When we open a bottle we are not always looking for the Wine of Our Lives. I'd say, to the contrary, that 99% of the time we're opening only what we need, to enjoy with friends or with food. Without thinking overmuch.
Italy's genetic reservoir is infinite, and its study is supported by a paucity of funds and therefore incomplete, but there isn't one region that lacks a hidden ace ready to be played when everything seems to have been seen, read, and drunk.
In Campania one such ace is Coda di Volpe, a white grape widespread in Irpinia, which it likely reached from Vesuvius, on the way to the Sannio area. It's a grape that was always present in farmers' vineyards, used to balance the excessive acidity of Falanghina on Vesuvius, and Fiano and Greco di Tufo in the Irpinia area. Then the decision of two wineries, and we'll never know which thought of it first, to vinify it on its own, after harvesting it early, before San Gerardo, to capture the proper degree of freshness.
Professor Antonio Troisi, at Vadiaperti near Montefredane and Mimmi Oconoe at Ponte, near Beneveto, pioneered this white at the beginning of the 1980s. A wine that was then launched in the 1990s, with the sleek Renano-style bottles of the Cantina del Taburno. For reasons I cannot fathom Falanghina, in the same bottles, took off and became an acclaimed star.
Coda di Volpe instead mosied along, with few believing in it, perhaps because the market wasn't ready for it.
And this is why it's always a good sign if it's kept on a company's product list: it indicates a love for the land, and the existence of a faithful clientele. At the last Fiera Enologica di Taurasi we tasted almost al the Irpinian Coda Di Volpe, and I will now give you a quick rundown.
Cantina Giardino Paski Campania IGT 2010 | Score 85/100
This is an extreme version of a natural wine, long maceration on the skins, no filtration. A textbook example, which brings to mind the old farers' whites beginning with its color, while its freshness may be somewhat penalized. On the other hand, on the palate it's long and savory.
Di Meo Coda di Volpe Campania IGT 2011 | Score 86/100
From the beginning Roberto di Meo has lavished attention on Coda di Volpe, using grapes from Salza Irpina, Montemarano and Manocalzati that are grown at altitudes between 500 and 550 meters. Fermentation in steel; it's very pleasant on the palate, subtle, fresh, dry and zesty. The nose is more standard, and less interesting.
Di Prisco Coda di Volpe DOC 2011 | Score 87/100
Pasqualino Di Prisco's whites are always a pleasant surprise: they're worthy of attention and patience. Even his Coda di Volpe needs a little time. Good fruit on the nose and palate, savoriness, and nice body.
Donnachiara Coda di Volpe Irpinia DOC 2011 | Score 85/100
The first vintage for this winery from Montefalcone, whose attentions, in its initial phases, have been dedicated primarily to whites. Their Coda di Volpe, fermented in steel, has nice tension on the palate, with dryness and freshness, but on the nose has a useless excess of sweet fruit that initially distracts. Bitter clean finish.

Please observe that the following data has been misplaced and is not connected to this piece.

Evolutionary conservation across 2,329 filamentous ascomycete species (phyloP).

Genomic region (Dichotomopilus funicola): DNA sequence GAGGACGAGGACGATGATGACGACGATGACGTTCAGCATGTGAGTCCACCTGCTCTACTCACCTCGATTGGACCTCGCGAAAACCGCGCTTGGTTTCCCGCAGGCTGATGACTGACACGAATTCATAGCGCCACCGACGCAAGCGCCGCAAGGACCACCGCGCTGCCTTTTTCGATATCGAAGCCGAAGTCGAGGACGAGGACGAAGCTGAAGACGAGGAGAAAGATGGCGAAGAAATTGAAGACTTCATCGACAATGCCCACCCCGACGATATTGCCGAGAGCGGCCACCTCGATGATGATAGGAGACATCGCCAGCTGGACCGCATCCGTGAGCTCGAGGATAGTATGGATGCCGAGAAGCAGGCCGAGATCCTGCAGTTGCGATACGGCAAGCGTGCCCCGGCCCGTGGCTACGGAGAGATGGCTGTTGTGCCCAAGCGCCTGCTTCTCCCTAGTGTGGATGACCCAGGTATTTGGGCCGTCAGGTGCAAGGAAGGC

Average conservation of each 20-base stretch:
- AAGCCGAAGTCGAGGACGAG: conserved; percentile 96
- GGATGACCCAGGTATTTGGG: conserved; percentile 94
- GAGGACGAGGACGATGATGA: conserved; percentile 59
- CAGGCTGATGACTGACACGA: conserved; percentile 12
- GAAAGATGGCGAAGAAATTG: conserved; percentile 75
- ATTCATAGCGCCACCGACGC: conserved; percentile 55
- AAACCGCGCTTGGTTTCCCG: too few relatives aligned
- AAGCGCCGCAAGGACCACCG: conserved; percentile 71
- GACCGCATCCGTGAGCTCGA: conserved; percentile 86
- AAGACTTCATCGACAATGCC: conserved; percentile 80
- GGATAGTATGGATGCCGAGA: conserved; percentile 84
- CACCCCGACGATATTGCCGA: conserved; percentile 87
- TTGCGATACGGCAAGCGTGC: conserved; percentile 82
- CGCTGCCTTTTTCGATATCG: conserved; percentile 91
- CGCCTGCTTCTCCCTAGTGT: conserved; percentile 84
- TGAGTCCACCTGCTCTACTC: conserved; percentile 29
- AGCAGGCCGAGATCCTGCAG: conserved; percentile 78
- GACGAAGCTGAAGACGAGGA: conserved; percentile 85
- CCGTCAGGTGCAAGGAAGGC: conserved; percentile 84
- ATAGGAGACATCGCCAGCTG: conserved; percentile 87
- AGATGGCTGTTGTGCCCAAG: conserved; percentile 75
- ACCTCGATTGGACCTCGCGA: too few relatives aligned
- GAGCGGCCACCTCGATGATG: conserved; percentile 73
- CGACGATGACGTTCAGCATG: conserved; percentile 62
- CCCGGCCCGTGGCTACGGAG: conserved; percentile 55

Perillo Coda di Volpe Irpinia DOC 2010 | Score 87/100
An example of adherence to the land: A producer of Taurasi and Aglianico who makes just this white without buying Fiano or Greco di Tufo grapes as so many other small winemakers do, to meet the requests of ignorant, facile wine shop and restaurant owners. And what a white: Made simply in steel, but with patience for the release, which is at least a year after the harvest. The sweetness on the nose reflects ripe white berry fruit, flowing into gunflint, and on the palate it's full, ripe, pleasant, long, effective, and perfect with food thanks to the vibrant acidity that supports it from beginning to end, A savory, bitter, thirst-quenching sip.
Tenute del Cavalier Pepe Bianco di Bellona Coda di Volpe Irpinia DOC 2011 | Score 86/100
No winery more than this, managed by Milena Pepe, daughter of emigrants who invested in their home town, buying land and building cellars, believes more in Coda di Volpe, a white so territorial that they planted it without hesitation. The way they manage their grapes is evident in the glass; despite simple fermentation in steel it expresses ripe white fruit, freshness, and savoriness. Long and enjoyable. Terredora Coda di Volpe Campania IGT 2011 | Score 85/100
Terradora is the only large Irpinian winery to make pure Coda Di Rospo. After a few uncertain vintages, the leap in quality of their other whites has also benefited this wine they consider lesser, with a delicate nose, moderate concentration, and simple freshness that's easy to drink, in a light pleasant interpretation
Vadiaperti Coda di Rospo Irpinia DOC 2011 | Score 88/100
The hand unused to half-measures is evident here too: An absolutely savory white, mineral, vertical, of terrific impact, which captures the attention of the person drinking it and takes center stage. Extremely long, with a clean bitter finish, a bottle that heads for the podium in blind tastings.
Does this tasting show some common trends? We think so:
1 - These are low-cost whites, never more than 10 euros in a wine shop
2 - They are fermented in steel
3 - They generally have simple, rather rustic noses, which are not that interesting
4 - On the plate, however, the markers characteristic of Campania are quite evident: freshness, savoriness, and the total absence of sweetness.
5 - Coda di Volpe is perfect with all manner of fish and vegetarian dishes made without tomatoes,
Published Simultaneously by IGP, I Giovani Promettenti.
NO STAR goes to wines that are correctly made but nothing to get excited about.
ONE STAR goes to wines that are good. TWO STARS go to wines that are very good to excellent. THREE STARS and a POINT SCORE (90-100) go to wines that are superb to extraordinary. And I will give pairing suggestions, which I consider much more important than the scores.